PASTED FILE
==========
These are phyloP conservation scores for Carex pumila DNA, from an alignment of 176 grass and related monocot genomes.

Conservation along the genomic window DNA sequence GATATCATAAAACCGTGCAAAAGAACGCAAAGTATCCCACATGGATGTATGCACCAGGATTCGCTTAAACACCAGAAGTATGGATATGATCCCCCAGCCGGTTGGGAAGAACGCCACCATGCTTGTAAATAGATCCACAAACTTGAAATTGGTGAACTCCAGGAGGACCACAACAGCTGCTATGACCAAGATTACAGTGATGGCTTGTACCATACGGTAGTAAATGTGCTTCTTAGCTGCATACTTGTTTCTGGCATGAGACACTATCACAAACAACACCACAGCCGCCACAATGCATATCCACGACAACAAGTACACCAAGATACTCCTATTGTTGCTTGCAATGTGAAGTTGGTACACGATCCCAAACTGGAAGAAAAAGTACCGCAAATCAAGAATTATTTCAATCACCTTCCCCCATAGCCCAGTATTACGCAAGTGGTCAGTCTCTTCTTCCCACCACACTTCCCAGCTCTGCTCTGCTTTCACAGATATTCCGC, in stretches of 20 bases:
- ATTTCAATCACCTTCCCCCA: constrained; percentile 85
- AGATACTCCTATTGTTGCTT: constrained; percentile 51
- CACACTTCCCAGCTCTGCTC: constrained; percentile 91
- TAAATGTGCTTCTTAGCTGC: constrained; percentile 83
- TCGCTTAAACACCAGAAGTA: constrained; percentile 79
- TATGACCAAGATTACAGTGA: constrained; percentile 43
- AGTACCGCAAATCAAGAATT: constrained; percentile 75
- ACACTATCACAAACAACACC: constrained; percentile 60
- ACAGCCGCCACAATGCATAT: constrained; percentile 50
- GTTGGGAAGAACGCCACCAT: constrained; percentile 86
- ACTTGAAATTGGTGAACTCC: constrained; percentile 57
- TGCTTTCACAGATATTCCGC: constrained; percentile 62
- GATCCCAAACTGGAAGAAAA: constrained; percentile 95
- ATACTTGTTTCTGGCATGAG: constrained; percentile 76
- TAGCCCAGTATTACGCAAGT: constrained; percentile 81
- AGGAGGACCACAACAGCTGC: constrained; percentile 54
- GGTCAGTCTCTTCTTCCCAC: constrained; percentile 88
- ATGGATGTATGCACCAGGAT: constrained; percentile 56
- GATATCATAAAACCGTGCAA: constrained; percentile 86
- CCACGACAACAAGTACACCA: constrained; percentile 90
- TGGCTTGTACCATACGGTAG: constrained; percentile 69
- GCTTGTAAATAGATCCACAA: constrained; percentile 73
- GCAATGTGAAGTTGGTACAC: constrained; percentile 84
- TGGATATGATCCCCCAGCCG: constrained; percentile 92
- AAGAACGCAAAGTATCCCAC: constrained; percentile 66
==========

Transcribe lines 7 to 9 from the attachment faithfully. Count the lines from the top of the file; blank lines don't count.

- TCGCTTAAACACCAGAAGTA: constrained; percentile 79
- TATGACCAAGATTACAGTGA: constrained; percentile 43
- AGTACCGCAAATCAAGAATT: constrained; percentile 75